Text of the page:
Weekend Reading: The Long Road to Ancient DNA, and Gene-Stealing Ferns

I’ve been traveling again this week, which makes blogging a challenge. But I still can still offer a couple pieces of reading for your weekend diversion.

–Over the years, I’ve written many articles about the amazing work of Svante Paabo, who has pioneered methods for salvaging ancient DNA from fossils. (Here’s my most recent piece, on the entire genome of a Neanderthal extracted from a toe bone.)

The New York Times Book Review asked me to read Paabo’s new memoir, Neanderthal Man. Here’s my review. As I note in the piece, memoirs by scientists are a tricky genre. Very often, scientists want to delve into fine detail about their research, while tossing off frustratingly fragmented bits about their personal lives. As I was reading Neanderthal Man and getting a bit frustrated by fleeting references to a secret father and such, I asked people on Twitter about their favorite memoir by a scientist. I Storified the ensuing conversation here.

–From time to time, genes jump from one species of plant to another. For my “Matter” column this week in the New York Times, I look at how a jumping gene helped ferns thrive in the shady forests of the Mesozoic–and today. I think these cases of horizontal gene transfer are important not just for what it tells us about how life got to be the way it is today, but also for what it can tell us about our artificial transfer of genes from species to species. It’s simply not true that genes moving between species is “unnatural,” and therefore automatically evil. Is such an engineered organism dangerous? That’s a question that we have to tackle case by case, without mismatched notions of nature getting in the way.

5 thoughts on “Weekend Reading: The Long Road to Ancient DNA, and Gene-Stealing Ferns

  1. I appreciate the effort to explain HGT and its relevance to our technologies, even as I found the idea of plants practicing ‘genetic engineering’ a little too teleological for my taste.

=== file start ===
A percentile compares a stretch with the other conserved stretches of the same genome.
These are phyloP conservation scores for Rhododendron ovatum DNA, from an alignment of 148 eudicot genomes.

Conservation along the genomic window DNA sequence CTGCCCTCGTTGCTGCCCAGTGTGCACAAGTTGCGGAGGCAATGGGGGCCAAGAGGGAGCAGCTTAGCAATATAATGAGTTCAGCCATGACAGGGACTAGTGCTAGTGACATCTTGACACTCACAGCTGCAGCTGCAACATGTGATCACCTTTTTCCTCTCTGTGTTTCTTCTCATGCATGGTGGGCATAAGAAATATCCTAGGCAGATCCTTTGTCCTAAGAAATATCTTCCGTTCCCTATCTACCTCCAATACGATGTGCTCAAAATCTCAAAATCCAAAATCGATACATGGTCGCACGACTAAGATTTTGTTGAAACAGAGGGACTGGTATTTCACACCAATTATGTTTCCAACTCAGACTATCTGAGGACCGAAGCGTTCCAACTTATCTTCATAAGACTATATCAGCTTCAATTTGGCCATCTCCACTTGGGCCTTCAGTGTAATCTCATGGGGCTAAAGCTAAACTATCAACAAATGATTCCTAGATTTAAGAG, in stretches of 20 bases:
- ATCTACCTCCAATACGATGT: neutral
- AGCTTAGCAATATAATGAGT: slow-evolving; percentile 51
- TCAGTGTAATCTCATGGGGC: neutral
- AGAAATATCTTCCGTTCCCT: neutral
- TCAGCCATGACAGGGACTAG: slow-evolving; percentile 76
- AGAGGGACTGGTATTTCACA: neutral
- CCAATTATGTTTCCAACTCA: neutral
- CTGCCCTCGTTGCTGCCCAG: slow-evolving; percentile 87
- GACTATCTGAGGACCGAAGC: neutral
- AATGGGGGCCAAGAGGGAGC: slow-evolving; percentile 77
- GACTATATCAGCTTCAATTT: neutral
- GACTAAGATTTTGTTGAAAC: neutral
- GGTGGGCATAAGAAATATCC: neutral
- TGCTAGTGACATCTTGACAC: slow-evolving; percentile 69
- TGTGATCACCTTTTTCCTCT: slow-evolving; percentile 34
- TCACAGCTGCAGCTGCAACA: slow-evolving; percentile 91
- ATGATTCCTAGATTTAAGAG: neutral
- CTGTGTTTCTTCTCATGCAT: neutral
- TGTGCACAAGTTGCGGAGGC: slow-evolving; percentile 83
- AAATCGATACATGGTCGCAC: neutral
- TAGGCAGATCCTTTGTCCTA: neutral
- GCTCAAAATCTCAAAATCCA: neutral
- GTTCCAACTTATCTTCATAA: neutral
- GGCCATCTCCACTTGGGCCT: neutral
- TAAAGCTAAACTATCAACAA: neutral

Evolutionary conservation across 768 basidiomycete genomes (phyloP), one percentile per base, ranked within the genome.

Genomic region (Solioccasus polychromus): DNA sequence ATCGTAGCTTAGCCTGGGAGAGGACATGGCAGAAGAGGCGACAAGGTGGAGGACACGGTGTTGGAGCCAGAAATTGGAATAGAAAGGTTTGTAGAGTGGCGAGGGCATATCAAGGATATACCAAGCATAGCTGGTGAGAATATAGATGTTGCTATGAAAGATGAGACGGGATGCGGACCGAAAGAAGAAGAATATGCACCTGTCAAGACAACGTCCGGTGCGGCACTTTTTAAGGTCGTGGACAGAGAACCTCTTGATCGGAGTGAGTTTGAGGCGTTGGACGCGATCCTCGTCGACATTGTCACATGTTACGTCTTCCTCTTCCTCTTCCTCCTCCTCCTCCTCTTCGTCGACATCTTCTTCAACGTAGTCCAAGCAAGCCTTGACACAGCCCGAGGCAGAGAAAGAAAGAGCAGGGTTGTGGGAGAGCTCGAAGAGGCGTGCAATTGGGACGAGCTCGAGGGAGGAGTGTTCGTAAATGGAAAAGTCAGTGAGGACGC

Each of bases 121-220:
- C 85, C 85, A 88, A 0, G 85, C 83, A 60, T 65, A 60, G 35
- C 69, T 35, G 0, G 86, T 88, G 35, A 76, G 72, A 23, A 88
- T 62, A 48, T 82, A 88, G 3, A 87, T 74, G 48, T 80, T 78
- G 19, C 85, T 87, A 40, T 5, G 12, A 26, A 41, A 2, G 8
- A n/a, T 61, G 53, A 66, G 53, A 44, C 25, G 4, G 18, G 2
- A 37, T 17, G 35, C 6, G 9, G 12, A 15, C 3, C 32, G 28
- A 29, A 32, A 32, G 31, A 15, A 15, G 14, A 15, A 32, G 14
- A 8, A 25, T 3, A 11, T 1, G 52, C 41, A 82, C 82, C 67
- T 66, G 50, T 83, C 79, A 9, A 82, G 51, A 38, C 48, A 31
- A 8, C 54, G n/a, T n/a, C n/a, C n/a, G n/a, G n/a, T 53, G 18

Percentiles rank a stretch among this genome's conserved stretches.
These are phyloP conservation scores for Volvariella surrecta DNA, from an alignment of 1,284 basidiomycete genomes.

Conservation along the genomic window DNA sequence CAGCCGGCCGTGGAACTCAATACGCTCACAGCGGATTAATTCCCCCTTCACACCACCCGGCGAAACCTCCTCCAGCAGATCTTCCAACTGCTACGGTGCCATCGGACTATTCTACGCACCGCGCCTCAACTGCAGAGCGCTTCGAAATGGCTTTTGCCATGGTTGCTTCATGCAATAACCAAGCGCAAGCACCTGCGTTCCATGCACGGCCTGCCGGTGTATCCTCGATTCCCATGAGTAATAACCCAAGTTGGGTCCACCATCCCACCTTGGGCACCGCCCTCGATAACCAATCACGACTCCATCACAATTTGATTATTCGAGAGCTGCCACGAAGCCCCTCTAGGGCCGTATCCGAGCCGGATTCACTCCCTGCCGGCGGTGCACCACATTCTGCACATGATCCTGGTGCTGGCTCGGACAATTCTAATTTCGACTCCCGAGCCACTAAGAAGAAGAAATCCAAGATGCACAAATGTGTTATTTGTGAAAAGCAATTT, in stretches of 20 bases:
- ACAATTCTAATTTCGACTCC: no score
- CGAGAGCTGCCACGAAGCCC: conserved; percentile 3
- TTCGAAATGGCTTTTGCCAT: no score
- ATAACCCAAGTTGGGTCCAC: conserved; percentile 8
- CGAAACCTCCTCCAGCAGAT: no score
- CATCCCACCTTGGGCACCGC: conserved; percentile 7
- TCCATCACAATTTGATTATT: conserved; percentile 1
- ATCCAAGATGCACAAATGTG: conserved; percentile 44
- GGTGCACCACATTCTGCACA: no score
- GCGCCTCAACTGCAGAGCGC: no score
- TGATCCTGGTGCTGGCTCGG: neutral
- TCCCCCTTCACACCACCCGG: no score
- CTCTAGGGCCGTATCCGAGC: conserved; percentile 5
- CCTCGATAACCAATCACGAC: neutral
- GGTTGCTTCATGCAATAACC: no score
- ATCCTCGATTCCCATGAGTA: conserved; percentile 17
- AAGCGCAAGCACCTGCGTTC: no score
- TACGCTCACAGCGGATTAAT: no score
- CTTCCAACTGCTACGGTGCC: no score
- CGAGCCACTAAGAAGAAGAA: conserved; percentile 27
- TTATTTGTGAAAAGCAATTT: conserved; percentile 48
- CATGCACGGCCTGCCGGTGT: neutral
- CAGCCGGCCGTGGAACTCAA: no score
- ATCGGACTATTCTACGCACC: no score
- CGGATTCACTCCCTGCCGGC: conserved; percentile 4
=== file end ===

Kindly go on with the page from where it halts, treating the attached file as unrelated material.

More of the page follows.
I’m always stymied when someone makes an appeal to nature fallacy, but gets (wild) nature wrong. Do I correct the bad reasoning or the bad science first?

  2. Modern man’s sudden appearance in the fossil record, even while Neanderthal was still living, is no surprise. The book of Genesis says as much. The Nephilim spoken of in Genesis 6 were not “fallen angels” as the Catholic Church would have everyone think so as to fit their own narrative. Instead, the Nephilim are what we are now calling Neanderthal.

    Neanderthal is the natural, evolved form of the man animal. However, the correct interpretation of Genesis 1 is not that God wanted to create man (the man animal already existed), but that God wanted to create “a more perfect man,” one in His spiritual image. Thus, a new form of man (Cro-Magnon) suddenly came into existence. On a physical level, this new man was mostly patterned after the evolved form. But spiritually, this new man was totally different from the old, and able to think, reason, and communicate in ways the evolved form could not.

  3. B. Sanford – Ha! Beautiful Poe! I must admit you had me going there for a while, but then realized that nobody could be that idiotic, unless they planned it!

  4. G Larson – At what point in my post did I reveal myself to be an idiot? You apparently agreed to a point, before your own knowledge and expertise took hold. Please elaborate on where I went wrong. I am always in search of truth, regardless of where it may take me. But I’m pretty sure truth is not found in name calling and personal attacks.

    [CZ: I’m calling time out on this conversation.]

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